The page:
Bug #7827

Allow users to yield a block in string format

Added by shevegen (Robert A. Heiler) over 7 years ago. Updated over 7 years ago.

Target version:
ruby -v:



Not long ago I realized that you can use "invalid" syntax inside a ruby block.

For instance:

def foo; end

foo() { ABC } # ABC is not known.

This works, until you yield that.

And if you yield it, that would fail, unless the ABC constant would be known.
(Or perhaps a global variable instead, so let's consider:

foo() { $abc }

So far so good.

Now I actually had the idea that a ruby user might want to
return the content of a block in string format, modify that
string, and then somehow eval it (or .call it)

Would that be useful? Or even possible?

It probably is not so useful, but it would be kind of
fun to be able to put whole classes inside a block,
which later could get known, or turned into an unbound
object again... Ok, I have no idea if this is useful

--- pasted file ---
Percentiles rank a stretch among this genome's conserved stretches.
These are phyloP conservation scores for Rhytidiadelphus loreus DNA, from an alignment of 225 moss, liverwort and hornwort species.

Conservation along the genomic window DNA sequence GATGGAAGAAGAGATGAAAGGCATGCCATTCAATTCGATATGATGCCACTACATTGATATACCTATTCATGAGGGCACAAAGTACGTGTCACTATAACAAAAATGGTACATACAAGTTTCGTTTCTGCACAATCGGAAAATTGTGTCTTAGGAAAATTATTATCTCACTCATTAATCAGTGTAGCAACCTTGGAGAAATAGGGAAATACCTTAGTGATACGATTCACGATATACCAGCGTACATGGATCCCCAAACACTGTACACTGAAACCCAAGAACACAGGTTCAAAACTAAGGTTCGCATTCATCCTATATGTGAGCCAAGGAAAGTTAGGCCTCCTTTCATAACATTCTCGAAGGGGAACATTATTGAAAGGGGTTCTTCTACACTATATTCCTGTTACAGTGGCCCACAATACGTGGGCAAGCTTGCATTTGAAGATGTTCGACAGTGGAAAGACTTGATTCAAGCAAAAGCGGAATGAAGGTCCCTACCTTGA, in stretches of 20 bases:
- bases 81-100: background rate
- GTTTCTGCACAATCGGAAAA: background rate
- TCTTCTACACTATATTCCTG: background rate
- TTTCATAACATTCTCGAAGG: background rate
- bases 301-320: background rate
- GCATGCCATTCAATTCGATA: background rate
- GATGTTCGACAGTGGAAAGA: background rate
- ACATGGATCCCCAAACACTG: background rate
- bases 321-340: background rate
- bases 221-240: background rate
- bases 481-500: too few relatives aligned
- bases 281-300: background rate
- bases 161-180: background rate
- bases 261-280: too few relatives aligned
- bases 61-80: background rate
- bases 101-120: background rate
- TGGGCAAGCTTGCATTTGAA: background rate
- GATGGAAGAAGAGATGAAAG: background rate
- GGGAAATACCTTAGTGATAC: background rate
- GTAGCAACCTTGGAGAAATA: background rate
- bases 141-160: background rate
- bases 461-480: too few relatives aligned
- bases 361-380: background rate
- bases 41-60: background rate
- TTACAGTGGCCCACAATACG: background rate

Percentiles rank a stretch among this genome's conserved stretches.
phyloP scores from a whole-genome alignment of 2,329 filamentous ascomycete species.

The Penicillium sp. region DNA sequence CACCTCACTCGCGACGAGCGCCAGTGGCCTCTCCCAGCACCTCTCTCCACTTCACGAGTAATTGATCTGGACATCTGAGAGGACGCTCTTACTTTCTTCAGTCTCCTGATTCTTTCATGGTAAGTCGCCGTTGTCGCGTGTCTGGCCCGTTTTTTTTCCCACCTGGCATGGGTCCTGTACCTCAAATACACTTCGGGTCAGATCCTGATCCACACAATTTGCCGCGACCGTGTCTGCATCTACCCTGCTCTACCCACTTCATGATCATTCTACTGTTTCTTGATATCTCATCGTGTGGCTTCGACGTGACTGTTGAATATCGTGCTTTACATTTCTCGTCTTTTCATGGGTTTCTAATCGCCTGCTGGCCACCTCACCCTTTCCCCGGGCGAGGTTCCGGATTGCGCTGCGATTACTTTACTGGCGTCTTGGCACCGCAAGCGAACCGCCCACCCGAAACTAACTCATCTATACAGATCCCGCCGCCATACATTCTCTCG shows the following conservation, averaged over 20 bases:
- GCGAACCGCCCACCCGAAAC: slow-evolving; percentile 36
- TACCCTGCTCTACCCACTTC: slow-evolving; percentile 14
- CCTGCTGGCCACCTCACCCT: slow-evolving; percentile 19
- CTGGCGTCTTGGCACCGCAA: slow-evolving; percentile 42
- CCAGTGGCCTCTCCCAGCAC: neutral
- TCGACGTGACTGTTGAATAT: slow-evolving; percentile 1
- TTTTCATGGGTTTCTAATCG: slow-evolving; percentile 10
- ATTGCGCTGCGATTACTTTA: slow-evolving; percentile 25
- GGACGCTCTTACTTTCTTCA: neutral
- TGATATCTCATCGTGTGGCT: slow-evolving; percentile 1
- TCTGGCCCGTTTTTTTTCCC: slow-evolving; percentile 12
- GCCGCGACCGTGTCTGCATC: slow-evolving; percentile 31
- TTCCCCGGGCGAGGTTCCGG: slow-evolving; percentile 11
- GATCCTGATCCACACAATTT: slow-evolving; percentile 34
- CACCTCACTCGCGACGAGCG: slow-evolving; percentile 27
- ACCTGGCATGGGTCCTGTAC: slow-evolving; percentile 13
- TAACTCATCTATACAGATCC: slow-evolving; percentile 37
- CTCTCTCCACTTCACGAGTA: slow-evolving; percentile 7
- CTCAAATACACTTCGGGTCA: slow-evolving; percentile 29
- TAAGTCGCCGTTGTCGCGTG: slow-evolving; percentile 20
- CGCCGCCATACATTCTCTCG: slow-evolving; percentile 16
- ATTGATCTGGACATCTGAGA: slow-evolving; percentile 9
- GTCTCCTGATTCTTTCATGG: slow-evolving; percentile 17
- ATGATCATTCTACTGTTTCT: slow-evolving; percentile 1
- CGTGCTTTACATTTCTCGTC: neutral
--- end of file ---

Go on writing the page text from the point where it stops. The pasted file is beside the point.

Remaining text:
at all. :)

If it is just a crazy idea, just close it :D

So my suggestion would be:

def foo; end
result = foo() { $abc }
$abc = 5
# And here, either yield externally on result,
# or turn it into a proc somehow, and then
# before evaluating it, perhaps add a new
# method like:
result.proc.proc_string # This here would return '$abc'
which could then manually be eval()ed at a later

I know, I have absolutely no use case for this, I
just thought it would be cool to use invalid code
inside {} and then perhaps lateron turn this into
valid ruby code (or use it in some other way, such
as END and

Thanks for reading at least!

Updated by matz (Yukihiro Matsumoto) over 7 years ago

  • Status changed from Open to Rejected

Adding it as a standard feature requires Ruby to hold source information, that leads to memory consumption.
You might be interested in ruby2ruby for the purpose.


Also available in: Atom PDF